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Saturday, April 23, 2011

TF-IDF With Apache Pig

Well, it's been a long time. I'm sure you understand. One of the things holding me back here has been the lack of a simple data set (of a sane downloadable size) for the example I wanted to do next. That is, tf-idf (term frequency-inverse document frequency).

Anyhow, let's get started. We're going to use Apache Pig to calculate the tf-idf weights for document-term pairs as a means of vectorizing raw text documents.

One of the cool things about tf-idf is how damn simple it is. Take a look at the wikipedia page. If it doesn't make sense to you after reading that then please, stop wasting your time, and start reading a different blog. Like always, I'm going to assume you've got a hadoop cluster (at least a pseudo-distributed mode cluster) lying around, Apache Pig (>= 0.8) installed, and the Wukong rubygem.

Get Data


What would an example be without some data? Here's a link to the canonical 20 newsgroups data set that I've restructured slightly for your analysis pleasure.

Tokenization


Tokenization of the raw text documents is probably the worst part of the whole process. Now, I know there are a number of excellent tokenizers out there but I've provided one in Wukong for the hell of it that you can find here. We're going to use that script next in the pig script. If a java UDF is more to your liking feel free to write one and substitute in the relevant bits.

Pig, Step By Step



The first thing we need to do is let Pig know that we're going to be using an external script for the tokenization. Here's what that looks like:

DEFINE tokenize_docs `ruby tokenize_documents.rb --id_field=0 --text_field=1 --map` SHIP('tokenize_documents.rb');

This statement can be interpreted to mean:

"Define a new function called 'tokenize_docs' that is to be executed exactly the way it appears between the backticks, and lives on the local disk at 'tokenize_documents.rb' (relative path). Send this script file to every machine in the cluster."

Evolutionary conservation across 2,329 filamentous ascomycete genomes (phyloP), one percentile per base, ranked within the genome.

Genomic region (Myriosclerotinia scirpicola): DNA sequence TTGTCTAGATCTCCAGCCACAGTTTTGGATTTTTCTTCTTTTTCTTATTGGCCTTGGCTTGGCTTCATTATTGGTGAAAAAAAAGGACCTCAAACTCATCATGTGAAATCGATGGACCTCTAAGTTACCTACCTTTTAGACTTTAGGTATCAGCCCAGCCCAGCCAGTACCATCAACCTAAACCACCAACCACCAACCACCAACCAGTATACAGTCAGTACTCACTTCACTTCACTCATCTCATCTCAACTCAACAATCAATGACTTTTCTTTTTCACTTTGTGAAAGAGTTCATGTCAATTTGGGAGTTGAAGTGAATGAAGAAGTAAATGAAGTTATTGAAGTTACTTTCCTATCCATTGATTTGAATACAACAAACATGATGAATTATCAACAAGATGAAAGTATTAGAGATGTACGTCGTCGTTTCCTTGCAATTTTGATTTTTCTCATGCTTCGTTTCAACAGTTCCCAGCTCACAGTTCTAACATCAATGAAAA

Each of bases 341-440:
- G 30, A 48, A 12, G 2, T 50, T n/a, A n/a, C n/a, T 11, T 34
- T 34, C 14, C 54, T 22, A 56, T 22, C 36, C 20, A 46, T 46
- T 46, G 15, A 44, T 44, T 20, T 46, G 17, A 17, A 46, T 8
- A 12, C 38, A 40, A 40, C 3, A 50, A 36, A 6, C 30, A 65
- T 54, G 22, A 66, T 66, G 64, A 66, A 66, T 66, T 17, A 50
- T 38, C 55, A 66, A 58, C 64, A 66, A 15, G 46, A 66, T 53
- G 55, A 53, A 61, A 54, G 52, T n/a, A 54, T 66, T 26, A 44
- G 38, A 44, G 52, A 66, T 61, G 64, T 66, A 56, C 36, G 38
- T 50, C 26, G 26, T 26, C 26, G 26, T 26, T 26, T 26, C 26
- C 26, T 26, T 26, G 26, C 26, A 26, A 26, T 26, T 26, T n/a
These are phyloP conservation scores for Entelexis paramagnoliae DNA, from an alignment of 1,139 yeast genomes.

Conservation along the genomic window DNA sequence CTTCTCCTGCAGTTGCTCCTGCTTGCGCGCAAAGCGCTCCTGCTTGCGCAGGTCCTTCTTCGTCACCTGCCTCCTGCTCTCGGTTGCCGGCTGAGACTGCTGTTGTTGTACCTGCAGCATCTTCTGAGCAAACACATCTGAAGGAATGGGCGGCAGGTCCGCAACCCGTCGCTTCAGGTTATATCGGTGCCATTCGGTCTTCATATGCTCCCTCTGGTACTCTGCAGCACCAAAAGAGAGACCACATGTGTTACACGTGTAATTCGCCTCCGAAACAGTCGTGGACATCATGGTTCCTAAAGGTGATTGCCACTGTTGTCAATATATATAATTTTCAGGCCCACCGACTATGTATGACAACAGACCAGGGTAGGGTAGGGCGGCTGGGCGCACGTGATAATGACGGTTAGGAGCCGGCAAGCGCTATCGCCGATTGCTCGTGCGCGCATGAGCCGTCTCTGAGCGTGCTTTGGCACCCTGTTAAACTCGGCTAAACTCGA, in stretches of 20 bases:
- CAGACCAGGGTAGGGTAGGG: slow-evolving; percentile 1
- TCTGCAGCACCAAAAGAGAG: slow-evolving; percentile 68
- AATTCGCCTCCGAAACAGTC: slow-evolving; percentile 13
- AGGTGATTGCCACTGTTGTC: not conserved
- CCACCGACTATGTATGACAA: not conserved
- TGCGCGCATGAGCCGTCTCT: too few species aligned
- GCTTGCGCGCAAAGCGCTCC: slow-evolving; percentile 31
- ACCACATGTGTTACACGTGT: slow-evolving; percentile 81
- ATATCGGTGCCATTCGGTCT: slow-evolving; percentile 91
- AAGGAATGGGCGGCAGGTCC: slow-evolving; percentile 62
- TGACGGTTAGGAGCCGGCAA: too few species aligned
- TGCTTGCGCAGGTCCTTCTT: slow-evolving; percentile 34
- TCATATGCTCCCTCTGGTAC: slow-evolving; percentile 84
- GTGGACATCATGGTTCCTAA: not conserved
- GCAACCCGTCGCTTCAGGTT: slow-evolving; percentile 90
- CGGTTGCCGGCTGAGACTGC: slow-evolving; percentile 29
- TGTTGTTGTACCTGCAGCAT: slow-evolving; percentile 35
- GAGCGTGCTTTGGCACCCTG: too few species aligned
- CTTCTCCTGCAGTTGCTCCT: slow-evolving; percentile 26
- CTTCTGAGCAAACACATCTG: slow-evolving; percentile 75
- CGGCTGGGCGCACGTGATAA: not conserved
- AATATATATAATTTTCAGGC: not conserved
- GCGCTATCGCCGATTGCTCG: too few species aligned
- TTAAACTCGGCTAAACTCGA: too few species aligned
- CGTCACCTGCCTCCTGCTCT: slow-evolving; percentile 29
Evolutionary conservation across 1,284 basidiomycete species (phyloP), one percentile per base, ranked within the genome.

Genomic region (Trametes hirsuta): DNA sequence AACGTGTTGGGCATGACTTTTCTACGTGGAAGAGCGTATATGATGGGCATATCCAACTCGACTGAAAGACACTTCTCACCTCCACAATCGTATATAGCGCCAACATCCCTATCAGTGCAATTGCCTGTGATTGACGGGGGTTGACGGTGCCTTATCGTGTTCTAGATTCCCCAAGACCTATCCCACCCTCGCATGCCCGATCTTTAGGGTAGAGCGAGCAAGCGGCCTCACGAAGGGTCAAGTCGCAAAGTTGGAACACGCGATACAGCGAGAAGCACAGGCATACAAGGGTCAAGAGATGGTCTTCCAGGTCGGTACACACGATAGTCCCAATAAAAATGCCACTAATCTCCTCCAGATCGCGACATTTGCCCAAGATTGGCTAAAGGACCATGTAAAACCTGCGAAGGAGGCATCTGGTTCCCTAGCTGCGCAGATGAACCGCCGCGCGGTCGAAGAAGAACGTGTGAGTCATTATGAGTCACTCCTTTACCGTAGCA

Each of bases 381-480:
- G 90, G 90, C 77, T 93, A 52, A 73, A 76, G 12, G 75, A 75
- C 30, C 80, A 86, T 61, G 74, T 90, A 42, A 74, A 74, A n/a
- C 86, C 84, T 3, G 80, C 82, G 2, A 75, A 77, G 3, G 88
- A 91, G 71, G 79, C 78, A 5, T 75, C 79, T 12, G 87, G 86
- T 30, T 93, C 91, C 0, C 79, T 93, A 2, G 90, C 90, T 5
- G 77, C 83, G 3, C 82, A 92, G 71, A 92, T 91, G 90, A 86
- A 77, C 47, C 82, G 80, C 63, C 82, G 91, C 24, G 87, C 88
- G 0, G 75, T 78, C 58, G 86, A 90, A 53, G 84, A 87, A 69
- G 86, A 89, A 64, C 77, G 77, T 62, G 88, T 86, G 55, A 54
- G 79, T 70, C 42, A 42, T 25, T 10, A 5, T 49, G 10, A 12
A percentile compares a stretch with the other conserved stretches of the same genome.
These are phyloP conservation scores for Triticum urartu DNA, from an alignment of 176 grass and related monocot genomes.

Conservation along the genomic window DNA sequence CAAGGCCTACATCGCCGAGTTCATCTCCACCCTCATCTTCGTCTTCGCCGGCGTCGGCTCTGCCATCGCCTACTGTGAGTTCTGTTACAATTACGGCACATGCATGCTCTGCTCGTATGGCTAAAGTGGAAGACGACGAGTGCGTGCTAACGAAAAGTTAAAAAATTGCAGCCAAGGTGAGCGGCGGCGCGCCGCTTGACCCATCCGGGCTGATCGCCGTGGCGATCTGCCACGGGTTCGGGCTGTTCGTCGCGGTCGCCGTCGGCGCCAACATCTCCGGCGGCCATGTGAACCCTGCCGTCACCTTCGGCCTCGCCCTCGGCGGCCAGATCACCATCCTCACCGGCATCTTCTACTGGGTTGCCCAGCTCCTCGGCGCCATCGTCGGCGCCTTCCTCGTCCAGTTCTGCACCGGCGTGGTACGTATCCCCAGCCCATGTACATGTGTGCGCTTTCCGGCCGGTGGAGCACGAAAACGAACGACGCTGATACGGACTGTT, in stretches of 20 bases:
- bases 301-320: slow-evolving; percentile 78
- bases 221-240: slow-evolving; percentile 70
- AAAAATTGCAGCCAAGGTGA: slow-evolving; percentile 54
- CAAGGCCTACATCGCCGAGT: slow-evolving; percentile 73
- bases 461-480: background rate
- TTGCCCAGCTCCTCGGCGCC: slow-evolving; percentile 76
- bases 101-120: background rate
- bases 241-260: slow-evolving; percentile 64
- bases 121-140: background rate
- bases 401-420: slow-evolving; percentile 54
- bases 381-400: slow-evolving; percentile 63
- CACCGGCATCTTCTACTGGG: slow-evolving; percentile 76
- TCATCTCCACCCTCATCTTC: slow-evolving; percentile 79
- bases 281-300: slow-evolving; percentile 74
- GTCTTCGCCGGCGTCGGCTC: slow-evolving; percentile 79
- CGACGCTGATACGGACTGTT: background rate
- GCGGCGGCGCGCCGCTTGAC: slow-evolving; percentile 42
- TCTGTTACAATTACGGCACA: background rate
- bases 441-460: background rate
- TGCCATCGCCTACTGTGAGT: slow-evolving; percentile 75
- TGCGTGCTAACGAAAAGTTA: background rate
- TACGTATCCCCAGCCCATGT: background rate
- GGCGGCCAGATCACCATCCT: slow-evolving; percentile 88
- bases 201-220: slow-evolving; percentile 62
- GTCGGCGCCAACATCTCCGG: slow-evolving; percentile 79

Next up is to load and tokenize the data:


raw_documents = LOAD '$DOCS' AS (doc_id:chararray, text:chararray);
tokenized = STREAM raw_documents THROUGH tokenize_docs AS (doc_id:chararray, token:chararray);


So, all tokenize_docs is doing is creating a clean set of (doc_id, token) pairs.

Then, we need to count the number of times each unique (doc_id, token) pair appears:


doc_tokens = GROUP tokenized BY (doc_id, token);
doc_token_counts = FOREACH doc_tokens GENERATE FLATTEN(group) AS (doc_id, token), COUNT(tokenized) AS num_doc_tok_usages;


And, since we're after the token frequencies and not just the counts, we need to attach the document sizes:


doc_usage_bag = GROUP doc_token_counts BY doc_id;
doc_usage_bag_fg = FOREACH doc_usage_bag GENERATE
group AS doc_id,
FLATTEN(doc_token_counts.(token, num_doc_tok_usages)) AS (token, num_doc_tok_usages),
SUM(doc_token_counts.num_doc_tok_usages) AS doc_size
;


Then the term frequencies are just:


term_freqs = FOREACH doc_usage_bag_fg GENERATE
doc_id AS doc_id,
token AS token,
((double)num_doc_tok_usages / (double)doc_size) AS term_freq;
;



For the 'document' part of tf-idf we need to find the number of documents that contain at least one occurrence of a term: